Turkey gets WHO anti-smoking award for its anti-tobacco law
The World Health Organization (WHO) has given Turkey an award for its success regarding the implementation of its anti-tobacco law.
Hungary, the UK and Sweden were also given the same award as countries that are waging a successful fight against smoking.
WHO has noted Turkey's effectiveness in its fight against smoking, ranking Turkey fourth in Europe in terms of having one of the most effective anti-smoking laws. Turkey's success created a domino effect in Europe, with 32 countries adopting similar anti-smoking laws.
The first phase of the law banning smoking in Turkey went into effect on May 19, 2008. It prohibited smoking tobacco products in state buildings, including hallways and corridors, in all enclosed areas of educational, health, production, commercial, social, cultural and sports facilities and in public transportation vehicles, including taxis, buses, ferries and airplanes. On July 19, 2009, the law went into full effect, with restaurants, coffeehouses, cafeterias and bars designated as smoke-free areas.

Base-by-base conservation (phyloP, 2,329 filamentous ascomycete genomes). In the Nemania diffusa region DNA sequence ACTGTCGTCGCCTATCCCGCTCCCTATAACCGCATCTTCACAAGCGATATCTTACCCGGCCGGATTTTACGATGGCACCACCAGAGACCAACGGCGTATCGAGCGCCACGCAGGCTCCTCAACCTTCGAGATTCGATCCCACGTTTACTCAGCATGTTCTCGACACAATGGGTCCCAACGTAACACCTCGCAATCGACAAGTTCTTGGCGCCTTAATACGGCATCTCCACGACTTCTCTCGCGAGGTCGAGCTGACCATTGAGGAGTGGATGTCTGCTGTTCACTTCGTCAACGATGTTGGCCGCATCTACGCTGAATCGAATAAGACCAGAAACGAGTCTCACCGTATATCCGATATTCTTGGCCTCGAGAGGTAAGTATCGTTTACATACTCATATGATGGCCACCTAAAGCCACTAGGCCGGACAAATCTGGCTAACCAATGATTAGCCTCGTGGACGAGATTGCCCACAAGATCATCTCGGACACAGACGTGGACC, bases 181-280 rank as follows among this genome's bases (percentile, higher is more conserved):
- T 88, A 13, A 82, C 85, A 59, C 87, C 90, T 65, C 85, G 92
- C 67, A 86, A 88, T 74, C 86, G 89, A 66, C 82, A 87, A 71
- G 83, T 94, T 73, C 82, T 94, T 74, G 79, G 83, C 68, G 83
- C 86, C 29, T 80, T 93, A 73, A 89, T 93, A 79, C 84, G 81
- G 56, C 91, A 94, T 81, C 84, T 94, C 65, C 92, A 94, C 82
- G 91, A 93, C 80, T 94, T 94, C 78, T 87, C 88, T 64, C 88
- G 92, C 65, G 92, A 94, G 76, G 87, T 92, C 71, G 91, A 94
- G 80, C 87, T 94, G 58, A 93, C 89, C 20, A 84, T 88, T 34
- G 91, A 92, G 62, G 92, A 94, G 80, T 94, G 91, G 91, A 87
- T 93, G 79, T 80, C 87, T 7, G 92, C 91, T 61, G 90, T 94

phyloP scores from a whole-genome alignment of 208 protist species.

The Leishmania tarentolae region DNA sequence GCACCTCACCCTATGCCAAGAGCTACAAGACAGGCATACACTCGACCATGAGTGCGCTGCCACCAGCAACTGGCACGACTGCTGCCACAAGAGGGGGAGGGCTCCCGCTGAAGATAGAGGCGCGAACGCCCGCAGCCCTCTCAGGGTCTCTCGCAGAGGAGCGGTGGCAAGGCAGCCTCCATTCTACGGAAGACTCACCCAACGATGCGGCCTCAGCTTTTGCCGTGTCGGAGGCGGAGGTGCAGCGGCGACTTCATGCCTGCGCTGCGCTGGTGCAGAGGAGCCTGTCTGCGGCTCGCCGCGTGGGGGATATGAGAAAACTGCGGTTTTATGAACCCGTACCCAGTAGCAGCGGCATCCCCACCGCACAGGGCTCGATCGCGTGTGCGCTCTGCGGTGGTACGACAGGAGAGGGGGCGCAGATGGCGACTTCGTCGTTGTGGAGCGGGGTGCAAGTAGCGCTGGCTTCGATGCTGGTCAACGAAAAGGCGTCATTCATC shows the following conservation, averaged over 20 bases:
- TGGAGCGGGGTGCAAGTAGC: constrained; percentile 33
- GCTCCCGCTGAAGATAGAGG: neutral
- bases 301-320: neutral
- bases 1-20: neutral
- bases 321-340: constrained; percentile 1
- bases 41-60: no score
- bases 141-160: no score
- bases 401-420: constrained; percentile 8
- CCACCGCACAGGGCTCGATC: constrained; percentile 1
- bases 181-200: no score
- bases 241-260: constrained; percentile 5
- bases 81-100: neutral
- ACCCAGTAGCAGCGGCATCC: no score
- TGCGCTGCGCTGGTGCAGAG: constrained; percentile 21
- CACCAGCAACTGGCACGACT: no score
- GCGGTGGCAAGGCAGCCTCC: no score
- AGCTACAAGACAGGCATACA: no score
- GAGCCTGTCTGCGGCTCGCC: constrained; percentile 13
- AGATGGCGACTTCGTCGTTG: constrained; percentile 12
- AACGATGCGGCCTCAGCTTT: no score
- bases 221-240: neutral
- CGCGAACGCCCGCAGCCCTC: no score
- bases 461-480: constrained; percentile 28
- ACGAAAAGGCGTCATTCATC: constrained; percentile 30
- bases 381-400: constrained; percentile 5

Parliamentary Health Commission Chairman Cevdet Erdöl, one of the people who contributed to the enactment of the law, accepted the WHO award at a ceremony in Ankara on Thursday. The ceremony was also attended by Health Minister Recep Akdağ and WHO's Turkey representative, Maria Cristina Profili.
In his speech at the ceremony Akdağ said Erdöl made great efforts for the enactment of the anti-smoking law, recalling that it is the third time Turkey has received a WHO award for its fight against smoking in the past five years.
Speaking about the effect of the law on cigarette consumption, Akdağ said: “The smoking rate, which was 31 percent in 2008, fell to 27 percent in 2010. We hope to reduce this figure to 15 percent by 2015. This is a very challenging goal, but I believe that we will achieve this with support from our citizens.”
Profili highlighted the fact that smoking leads to the deaths of more than 6 million people in the world every year and that 600,000 of these people die due to passive smoking.